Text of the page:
Skip to content

What is piling?

Piling is the process of drilling foundations through the ground to provide more structural strength to the weak soil underneath. Piling prepares the ground to carry heavy loads, such as a new home, office complex, road or another piece of infrastructure.

Piles usually are long poles that are made of timber, steel or concrete. Its shape, circumference and weight may vary depending on the conditions of the soil and the demands of the project. For example, piles may need to carry uplift loads to support taller structures, such as skyscrapers. In this case, engineers need to consider overturning forces from winds or waves. Essentially, pile foundations work by distributing the weight of heavy construction across a wider surface area.

When to use piling foundations in construction

There are several factors to consider when using a piling foundation during construction. Their primary purpose is to ensure the safety and strength of the ground before workers build anything above. Here are a few situations when using a pile foundation system can be essential:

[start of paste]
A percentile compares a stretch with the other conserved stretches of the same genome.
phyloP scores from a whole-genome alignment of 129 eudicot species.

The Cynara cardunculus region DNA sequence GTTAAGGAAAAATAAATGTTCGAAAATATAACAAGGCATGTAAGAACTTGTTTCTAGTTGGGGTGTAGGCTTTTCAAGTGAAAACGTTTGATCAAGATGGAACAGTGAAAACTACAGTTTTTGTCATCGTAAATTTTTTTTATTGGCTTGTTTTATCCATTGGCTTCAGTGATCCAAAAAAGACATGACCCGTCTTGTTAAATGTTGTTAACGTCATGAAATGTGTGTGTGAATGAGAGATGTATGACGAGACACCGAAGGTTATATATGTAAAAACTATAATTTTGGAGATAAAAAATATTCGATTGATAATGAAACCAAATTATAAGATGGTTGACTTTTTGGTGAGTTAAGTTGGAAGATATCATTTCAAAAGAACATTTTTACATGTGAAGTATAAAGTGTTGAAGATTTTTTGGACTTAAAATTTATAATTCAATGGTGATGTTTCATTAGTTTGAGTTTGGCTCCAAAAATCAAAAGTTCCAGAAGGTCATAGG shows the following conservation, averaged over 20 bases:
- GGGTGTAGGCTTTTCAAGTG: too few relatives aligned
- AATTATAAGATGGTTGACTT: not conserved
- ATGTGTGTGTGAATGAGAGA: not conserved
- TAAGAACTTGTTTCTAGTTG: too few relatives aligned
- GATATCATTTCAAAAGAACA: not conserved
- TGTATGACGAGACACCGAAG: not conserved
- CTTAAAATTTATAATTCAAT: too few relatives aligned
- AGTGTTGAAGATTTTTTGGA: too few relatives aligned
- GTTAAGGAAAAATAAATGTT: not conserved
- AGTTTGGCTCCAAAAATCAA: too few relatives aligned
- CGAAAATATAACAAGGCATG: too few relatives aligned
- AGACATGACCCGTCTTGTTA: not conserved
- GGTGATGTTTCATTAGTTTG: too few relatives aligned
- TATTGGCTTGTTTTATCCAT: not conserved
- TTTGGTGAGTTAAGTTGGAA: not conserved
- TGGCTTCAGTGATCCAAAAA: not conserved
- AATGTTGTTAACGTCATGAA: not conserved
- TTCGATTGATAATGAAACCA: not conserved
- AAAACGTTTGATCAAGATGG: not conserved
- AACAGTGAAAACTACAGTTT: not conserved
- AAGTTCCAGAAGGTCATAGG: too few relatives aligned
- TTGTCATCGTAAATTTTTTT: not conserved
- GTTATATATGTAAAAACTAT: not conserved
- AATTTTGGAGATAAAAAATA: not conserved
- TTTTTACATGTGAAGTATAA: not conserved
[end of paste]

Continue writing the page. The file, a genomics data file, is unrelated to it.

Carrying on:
• When the groundwater table is high
  • When a heavy load of a superstructure needs additional support
  • Other types of foundations are costlier or not feasible
  • When the soil at shallow depth is compressible
  • When there is the possibility of scouring, because of its location near the river bed or seashore
  • When there is a canal or deep drainage systems near the structure
  • When soil excavation is not possible up to the desired depth because of poor soil condition
  • When it becomes impossible to keep the foundation trenches dry by pumping or by any other measure

How are piling types used in construction?

Before building engineers can decide between piling types, they need to assess the conditions of their construction site, such as the soil, climate and other relevant factors. They will also need to consult with architects to understand the scale of their infrastructure project. Using this information, they can prepare for construction challenges and decide on the most suitable piling type. At this stage, their goal is to use a piling type that boosts the longevity and structural integrity of the foundations below their build.